Humans have fantasized for years about the time when they would be able to deep-freeze someone and restore him to life sometime in the future. For some frogs, however, this is no fantasy. They do it every year.
Like other animals, frogs are faced with the problem of surviving winter without central heating or hearth fires. Their solution? They “just squat in the open until they freeze solid,” says a report in The Toronto Star. When spring comes around, the frog thaws out and starts croaking again.
Why doesn’t the freezing kill him? Biologist Kenneth Storey says: “We found frogs produce an anti-freeze molecule that we didn’t expect at all: glucose. People had said there was no way to use that as an anti-freeze, but frogs can.” Seemingly, because of this glucose, when the frog freezes, its tissue fluids turn to syrup instead of forming ice crystals that would expand and rupture its cells.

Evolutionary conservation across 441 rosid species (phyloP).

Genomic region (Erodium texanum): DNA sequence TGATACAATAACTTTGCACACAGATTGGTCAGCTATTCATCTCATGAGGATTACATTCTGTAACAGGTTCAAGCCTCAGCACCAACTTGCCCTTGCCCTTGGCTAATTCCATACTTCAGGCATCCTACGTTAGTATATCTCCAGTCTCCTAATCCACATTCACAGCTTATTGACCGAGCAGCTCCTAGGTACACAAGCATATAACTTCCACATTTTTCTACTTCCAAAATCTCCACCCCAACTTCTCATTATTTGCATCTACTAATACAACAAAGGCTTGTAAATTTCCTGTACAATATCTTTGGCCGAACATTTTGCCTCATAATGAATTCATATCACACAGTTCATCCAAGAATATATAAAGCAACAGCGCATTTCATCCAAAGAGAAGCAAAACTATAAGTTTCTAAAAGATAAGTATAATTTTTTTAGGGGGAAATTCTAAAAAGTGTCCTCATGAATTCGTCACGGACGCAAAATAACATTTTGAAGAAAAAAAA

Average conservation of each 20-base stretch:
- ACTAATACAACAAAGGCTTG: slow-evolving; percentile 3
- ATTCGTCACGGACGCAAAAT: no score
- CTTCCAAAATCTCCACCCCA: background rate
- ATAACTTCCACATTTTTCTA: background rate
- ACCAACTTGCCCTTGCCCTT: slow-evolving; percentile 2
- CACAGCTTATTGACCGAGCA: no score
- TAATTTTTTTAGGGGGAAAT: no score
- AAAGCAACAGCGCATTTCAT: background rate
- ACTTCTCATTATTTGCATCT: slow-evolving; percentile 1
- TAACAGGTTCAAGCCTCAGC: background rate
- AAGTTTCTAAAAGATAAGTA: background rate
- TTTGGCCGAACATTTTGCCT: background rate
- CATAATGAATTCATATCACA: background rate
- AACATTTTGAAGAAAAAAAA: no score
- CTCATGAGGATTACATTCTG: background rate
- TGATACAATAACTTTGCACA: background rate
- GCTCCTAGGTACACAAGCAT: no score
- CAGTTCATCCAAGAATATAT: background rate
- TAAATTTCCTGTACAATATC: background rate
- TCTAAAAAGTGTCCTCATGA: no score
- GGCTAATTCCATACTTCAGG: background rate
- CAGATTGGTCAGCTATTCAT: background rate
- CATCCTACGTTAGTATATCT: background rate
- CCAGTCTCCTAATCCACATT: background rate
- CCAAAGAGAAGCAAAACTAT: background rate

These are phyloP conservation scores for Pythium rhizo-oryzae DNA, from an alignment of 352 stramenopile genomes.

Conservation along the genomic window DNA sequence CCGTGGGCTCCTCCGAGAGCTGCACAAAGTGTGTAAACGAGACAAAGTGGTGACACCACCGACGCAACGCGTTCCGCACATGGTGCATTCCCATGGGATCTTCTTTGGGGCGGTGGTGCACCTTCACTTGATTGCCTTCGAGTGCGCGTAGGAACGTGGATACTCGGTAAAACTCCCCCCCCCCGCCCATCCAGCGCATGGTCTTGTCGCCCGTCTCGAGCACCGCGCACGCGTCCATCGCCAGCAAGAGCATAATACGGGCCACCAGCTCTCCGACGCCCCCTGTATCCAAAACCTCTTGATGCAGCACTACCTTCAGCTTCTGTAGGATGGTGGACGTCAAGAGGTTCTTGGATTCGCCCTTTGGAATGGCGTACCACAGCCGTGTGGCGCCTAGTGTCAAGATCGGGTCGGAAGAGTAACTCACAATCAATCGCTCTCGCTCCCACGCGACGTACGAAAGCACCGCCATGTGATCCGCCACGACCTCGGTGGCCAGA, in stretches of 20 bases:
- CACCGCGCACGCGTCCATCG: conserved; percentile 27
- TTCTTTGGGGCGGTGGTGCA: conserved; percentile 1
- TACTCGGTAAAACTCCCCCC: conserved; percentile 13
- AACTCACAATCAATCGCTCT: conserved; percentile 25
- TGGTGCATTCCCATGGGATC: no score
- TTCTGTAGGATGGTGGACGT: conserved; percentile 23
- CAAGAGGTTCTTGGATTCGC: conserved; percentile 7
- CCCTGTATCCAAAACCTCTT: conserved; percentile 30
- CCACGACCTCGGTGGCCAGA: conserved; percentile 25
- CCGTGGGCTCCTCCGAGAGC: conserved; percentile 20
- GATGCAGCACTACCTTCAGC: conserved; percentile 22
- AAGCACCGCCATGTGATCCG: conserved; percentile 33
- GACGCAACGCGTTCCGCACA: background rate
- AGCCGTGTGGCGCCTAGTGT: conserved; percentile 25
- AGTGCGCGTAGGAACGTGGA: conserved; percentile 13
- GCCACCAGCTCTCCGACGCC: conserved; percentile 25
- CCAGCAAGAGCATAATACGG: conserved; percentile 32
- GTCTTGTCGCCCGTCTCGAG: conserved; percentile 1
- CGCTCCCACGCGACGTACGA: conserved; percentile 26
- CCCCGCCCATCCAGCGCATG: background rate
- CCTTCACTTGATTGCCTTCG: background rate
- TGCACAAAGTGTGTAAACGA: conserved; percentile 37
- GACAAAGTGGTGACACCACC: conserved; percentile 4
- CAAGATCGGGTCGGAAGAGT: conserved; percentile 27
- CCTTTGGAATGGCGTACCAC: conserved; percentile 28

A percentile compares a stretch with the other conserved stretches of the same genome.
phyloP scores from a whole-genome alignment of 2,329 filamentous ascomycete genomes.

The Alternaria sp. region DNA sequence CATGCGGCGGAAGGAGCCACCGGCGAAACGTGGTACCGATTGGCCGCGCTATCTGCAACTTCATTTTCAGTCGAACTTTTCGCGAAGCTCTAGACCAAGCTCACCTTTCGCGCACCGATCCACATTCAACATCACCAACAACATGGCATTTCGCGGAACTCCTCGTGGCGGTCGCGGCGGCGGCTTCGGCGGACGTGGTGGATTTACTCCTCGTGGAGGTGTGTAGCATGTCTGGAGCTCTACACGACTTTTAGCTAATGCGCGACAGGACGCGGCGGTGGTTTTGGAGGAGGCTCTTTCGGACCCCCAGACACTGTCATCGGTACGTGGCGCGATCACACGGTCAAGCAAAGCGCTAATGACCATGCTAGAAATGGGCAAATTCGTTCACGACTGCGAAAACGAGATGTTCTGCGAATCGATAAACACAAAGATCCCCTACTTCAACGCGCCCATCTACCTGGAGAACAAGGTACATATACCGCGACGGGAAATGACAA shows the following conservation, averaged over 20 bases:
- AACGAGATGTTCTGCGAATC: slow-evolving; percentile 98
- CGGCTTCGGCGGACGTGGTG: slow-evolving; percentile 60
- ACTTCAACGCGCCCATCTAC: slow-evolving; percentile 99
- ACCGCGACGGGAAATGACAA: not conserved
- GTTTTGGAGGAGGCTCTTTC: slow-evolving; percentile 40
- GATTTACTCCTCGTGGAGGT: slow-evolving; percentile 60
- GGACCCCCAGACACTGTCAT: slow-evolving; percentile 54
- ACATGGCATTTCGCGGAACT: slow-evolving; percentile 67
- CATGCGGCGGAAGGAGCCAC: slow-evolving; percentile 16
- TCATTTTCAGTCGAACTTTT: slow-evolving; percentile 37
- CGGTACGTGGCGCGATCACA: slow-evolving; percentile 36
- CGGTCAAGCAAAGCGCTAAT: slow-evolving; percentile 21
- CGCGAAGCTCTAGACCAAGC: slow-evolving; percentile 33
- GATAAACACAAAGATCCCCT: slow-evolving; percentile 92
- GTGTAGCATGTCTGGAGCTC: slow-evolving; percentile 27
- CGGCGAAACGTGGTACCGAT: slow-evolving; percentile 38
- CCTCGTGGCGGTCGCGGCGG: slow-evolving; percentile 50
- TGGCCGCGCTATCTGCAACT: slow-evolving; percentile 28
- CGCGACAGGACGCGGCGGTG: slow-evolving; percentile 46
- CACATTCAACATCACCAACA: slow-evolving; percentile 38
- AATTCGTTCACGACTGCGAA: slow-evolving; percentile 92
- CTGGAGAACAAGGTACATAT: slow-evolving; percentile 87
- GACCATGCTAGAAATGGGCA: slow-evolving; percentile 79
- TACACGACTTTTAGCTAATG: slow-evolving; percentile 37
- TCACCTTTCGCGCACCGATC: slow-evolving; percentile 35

The magazine Science Digest reports that certain creatures in Antarctica have a natural antifreeze that helps them keep moving in cold weather. However, when the temperature gets too low, they freeze and die. A tiny wingless fly—whose name, Belgica antarctica, is much bigger than he is—also uses the natural antifreeze to keep moving in ordinary cold weather. But when very cold weather threatens, he uses an “anti-antifreeze” chemical to survive. Long before the temperature gets dangerously low, the “anti-antifreeze” stops the action of the antifreeze. Why?
Biologist John Baust explains: “By inducing the insect to freeze at fairly warm temperatures, the special anti-antifreeze compound insures that ice forms at a slow rate. At lower temperatures, rapid freezing would remove water from its cells too quickly, and the animal would die as a result.” But since Belgica antarctica freezes gently, he survives and simply thaws out when the temperature rises again.
And the Smart Potato!
A perennial problem for farmers is controlling infestation by aphids such as the greenfly. According to a report in the Daily Mail, it seems that one type of potato has solved the problem all by itself.
Scientists in Hertfordshire, England, discovered that the potato plant Solanum berthaultii produces a chemical that is exactly the same as that given off by a dying aphid to warn other aphids. The plant is left in peace as aphids, alarmed by the chemical, give it a wide berth.